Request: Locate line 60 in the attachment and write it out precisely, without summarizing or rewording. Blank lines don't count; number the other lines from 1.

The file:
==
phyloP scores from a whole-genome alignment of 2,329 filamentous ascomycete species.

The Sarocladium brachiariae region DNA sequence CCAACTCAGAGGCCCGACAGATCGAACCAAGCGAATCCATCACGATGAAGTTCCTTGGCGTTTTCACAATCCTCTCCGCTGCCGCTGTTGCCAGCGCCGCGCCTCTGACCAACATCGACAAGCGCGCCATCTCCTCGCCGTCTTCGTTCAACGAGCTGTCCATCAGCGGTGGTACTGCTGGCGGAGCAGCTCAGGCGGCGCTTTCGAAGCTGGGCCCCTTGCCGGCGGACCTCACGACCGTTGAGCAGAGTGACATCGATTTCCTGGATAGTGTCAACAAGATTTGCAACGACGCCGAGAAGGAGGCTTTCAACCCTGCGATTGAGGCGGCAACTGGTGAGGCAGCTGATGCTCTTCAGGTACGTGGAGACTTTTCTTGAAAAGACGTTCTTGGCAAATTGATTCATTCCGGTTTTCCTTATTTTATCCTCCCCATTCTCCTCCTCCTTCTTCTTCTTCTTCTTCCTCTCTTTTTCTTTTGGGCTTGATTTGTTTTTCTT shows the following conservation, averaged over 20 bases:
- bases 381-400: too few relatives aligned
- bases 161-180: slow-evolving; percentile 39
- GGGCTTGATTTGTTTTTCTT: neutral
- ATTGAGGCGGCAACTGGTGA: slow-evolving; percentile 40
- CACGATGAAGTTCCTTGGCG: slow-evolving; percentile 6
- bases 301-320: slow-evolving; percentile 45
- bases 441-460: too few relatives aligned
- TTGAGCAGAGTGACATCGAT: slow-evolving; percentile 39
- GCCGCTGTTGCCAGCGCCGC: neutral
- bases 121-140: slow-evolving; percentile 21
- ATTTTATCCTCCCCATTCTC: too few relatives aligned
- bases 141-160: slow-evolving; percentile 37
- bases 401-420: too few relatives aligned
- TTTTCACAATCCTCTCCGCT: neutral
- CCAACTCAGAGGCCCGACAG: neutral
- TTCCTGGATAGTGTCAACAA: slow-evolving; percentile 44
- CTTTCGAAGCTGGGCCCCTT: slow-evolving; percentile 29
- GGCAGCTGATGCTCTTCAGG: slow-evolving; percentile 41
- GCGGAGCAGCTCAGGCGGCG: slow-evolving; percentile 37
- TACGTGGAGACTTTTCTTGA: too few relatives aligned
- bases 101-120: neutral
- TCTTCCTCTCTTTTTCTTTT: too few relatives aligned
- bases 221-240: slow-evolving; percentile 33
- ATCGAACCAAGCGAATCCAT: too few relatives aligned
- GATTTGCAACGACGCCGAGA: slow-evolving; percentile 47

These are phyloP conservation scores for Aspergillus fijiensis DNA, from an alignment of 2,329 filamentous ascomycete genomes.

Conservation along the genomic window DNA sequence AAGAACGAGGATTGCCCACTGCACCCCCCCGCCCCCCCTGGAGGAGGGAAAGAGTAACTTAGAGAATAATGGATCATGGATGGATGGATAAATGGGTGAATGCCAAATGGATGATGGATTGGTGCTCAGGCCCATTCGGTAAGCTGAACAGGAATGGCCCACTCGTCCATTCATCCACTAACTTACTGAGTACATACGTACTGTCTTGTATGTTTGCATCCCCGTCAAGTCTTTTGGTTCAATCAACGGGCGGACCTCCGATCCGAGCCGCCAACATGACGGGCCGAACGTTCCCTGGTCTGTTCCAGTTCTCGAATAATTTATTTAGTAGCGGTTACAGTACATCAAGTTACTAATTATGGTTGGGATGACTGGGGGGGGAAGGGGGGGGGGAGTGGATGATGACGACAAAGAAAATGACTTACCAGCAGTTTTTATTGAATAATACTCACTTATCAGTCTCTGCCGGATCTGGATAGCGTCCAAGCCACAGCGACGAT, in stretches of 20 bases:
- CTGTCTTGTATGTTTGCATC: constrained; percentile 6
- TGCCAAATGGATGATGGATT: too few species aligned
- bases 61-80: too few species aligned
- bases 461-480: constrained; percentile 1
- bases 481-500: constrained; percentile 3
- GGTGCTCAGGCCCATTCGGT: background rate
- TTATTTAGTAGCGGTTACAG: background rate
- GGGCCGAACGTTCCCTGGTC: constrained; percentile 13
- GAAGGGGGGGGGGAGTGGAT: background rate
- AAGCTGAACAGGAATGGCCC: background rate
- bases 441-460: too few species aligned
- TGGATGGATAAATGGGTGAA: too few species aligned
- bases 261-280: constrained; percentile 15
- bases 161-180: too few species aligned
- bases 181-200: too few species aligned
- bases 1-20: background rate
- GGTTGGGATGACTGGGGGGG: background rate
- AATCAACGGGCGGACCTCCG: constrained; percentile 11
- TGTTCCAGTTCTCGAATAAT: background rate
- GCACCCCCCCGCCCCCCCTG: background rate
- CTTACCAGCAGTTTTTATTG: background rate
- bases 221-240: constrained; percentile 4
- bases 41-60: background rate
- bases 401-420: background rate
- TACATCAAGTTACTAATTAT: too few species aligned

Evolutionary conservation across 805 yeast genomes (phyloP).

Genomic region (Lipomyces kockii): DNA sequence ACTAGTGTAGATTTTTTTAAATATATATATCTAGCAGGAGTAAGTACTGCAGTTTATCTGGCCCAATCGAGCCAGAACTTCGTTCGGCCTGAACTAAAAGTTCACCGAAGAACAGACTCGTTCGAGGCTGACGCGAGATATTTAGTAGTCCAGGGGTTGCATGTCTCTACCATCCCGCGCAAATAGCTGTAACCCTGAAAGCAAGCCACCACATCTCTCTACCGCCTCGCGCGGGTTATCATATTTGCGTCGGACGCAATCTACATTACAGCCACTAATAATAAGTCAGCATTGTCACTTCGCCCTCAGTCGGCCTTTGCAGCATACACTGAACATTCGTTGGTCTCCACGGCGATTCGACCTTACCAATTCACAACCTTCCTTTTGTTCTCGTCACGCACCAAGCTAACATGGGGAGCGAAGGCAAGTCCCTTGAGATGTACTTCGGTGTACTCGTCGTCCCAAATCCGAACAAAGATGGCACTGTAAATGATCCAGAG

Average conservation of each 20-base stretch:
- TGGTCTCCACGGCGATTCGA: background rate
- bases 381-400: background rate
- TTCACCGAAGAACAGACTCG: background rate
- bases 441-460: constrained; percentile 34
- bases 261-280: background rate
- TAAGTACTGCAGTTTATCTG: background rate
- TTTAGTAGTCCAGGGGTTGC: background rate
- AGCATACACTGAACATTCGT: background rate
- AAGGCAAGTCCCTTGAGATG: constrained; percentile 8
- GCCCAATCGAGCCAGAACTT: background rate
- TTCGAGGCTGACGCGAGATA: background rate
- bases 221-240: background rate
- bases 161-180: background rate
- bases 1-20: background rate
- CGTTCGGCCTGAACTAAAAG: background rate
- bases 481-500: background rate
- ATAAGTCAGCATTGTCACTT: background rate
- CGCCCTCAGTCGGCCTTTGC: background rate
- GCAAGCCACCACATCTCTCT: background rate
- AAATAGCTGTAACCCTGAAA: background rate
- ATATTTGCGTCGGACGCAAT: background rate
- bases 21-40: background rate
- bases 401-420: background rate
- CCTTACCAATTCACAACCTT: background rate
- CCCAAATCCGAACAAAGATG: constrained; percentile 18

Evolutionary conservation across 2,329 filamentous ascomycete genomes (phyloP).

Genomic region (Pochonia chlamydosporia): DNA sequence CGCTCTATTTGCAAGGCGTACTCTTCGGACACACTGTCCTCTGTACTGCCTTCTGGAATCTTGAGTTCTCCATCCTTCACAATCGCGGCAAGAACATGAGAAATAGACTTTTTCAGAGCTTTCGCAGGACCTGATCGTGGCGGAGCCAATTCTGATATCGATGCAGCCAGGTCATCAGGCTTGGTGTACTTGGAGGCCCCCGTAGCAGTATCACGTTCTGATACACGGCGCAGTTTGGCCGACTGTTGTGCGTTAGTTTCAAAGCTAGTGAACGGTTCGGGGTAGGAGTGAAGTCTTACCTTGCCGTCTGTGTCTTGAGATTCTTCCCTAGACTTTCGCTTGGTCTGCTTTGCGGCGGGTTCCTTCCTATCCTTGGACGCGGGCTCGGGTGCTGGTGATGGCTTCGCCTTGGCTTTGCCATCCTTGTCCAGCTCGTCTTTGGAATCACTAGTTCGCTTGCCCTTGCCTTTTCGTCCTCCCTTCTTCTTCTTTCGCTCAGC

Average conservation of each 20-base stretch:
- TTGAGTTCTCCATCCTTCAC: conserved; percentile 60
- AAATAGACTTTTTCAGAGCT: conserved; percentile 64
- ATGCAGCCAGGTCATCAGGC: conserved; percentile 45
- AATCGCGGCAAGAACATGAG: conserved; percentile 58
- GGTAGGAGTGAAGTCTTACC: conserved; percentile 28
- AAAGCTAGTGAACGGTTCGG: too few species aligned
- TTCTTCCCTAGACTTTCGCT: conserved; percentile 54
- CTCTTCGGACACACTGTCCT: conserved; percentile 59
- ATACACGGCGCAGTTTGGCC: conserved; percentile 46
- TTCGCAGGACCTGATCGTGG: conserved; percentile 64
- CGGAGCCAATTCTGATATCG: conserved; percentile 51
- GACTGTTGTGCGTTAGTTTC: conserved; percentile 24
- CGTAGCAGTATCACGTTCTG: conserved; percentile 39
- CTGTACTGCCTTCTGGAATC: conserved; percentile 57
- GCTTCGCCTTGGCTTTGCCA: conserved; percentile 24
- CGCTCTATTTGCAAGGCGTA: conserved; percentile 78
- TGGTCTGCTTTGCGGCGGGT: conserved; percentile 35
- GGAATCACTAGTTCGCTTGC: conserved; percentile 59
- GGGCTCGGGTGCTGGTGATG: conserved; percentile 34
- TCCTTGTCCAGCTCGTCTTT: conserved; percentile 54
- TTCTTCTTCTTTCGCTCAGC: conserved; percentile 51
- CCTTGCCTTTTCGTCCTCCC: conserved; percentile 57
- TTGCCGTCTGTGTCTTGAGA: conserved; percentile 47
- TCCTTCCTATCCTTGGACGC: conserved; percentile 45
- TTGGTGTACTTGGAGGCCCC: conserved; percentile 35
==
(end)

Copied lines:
- TTCACCGAAGAACAGACTCG: background rate